What is Bootstrapping?

Legal Definition
In finance, bootstrapping is a method for constructing a (zero-coupon) fixed-income yield curve from the prices of a set of coupon-bearing products, e.g. bonds and swaps.[1] A bootstrapped curve, correspondingly, is one where the prices of the instruments used as an input to the curve, will be an exact output, when these same instruments are valued using this curve. Here, the term structure of spot returns is recovered from the bond yields by solving for them recursively, by forward substitution: this iterative process is called the bootstrap method. The usefulness of bootstrapping is that using only a few carefully selected zero-coupon products, it becomes possible to derive par swap rates (forward and spot) for all maturities given the solved curve.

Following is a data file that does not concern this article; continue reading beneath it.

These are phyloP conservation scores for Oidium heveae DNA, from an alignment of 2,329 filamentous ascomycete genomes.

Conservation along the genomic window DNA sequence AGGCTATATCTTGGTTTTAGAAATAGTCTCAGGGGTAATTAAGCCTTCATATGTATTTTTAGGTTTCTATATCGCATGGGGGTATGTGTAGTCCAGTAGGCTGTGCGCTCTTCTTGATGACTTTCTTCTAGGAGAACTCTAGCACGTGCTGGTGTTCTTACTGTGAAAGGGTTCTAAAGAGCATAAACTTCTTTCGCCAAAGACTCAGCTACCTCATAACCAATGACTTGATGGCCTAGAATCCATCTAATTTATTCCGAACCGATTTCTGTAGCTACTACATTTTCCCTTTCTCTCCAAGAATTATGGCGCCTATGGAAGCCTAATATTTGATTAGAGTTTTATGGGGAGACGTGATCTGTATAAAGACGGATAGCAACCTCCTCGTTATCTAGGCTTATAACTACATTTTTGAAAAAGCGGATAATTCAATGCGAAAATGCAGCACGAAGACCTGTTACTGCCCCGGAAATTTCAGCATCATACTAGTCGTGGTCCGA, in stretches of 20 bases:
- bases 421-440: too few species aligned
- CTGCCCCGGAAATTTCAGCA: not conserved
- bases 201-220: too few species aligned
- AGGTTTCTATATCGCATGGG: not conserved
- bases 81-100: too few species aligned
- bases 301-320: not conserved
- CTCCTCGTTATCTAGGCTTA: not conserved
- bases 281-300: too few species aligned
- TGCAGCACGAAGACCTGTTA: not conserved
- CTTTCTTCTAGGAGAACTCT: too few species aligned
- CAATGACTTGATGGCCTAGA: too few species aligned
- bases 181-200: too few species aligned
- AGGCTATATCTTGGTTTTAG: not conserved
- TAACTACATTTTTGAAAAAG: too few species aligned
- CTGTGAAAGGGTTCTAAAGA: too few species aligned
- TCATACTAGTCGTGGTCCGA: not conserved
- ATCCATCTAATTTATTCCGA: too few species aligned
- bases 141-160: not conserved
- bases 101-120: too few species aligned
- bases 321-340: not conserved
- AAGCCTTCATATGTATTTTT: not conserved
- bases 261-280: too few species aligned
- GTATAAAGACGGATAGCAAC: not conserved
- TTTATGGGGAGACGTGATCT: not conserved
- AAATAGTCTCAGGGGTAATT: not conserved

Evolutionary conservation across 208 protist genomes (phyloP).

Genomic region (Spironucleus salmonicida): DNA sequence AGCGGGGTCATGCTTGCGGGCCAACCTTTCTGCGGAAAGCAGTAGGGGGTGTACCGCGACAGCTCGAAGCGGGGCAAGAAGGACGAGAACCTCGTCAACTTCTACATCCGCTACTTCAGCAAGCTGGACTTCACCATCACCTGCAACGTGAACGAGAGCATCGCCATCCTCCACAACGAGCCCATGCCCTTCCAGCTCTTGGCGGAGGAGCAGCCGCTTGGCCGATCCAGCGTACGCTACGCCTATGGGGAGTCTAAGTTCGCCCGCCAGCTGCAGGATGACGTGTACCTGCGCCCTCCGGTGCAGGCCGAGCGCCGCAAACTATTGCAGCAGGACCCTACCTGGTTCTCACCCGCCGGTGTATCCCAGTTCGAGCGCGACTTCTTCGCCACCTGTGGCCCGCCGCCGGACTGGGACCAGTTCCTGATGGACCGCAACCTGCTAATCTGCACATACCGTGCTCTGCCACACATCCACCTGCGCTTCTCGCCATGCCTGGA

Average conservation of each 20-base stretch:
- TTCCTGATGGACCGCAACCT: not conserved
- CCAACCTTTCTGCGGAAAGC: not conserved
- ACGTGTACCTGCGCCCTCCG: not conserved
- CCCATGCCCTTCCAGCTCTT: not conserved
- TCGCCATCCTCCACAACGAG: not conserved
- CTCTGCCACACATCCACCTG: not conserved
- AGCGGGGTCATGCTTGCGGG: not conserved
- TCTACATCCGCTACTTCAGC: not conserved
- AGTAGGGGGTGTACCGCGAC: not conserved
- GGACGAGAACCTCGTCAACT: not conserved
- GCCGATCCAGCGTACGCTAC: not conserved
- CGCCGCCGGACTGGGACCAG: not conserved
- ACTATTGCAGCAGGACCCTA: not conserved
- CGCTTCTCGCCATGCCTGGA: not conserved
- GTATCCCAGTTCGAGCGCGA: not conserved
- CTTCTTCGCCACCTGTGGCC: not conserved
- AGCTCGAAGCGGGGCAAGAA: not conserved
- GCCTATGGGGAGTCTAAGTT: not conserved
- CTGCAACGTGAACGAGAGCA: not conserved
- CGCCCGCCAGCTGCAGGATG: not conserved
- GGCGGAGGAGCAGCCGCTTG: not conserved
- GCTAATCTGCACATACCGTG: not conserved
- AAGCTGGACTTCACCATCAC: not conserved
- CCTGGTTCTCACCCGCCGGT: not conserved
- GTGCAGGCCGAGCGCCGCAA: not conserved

-- Wikipedia
Legal Definition
1. When a business is started up and built out of little to nothing. Boot strappers need their own personal income, nearly no operating costs and usually only take cash for transactions when first starting to stay in business. Many of the largest companies today started as boot strappers or even garage companies. Due to the dependent nature on starting a business, most companies starting up with no money still follow this road. 2. When one period is predicted because of the predicted data for the current period. 3. A business fund that tries to avoid any outsourced funding locations. They will not rely on outside banks or receive interest loans they have to pay back if the money is coming straight out of pocket from the company.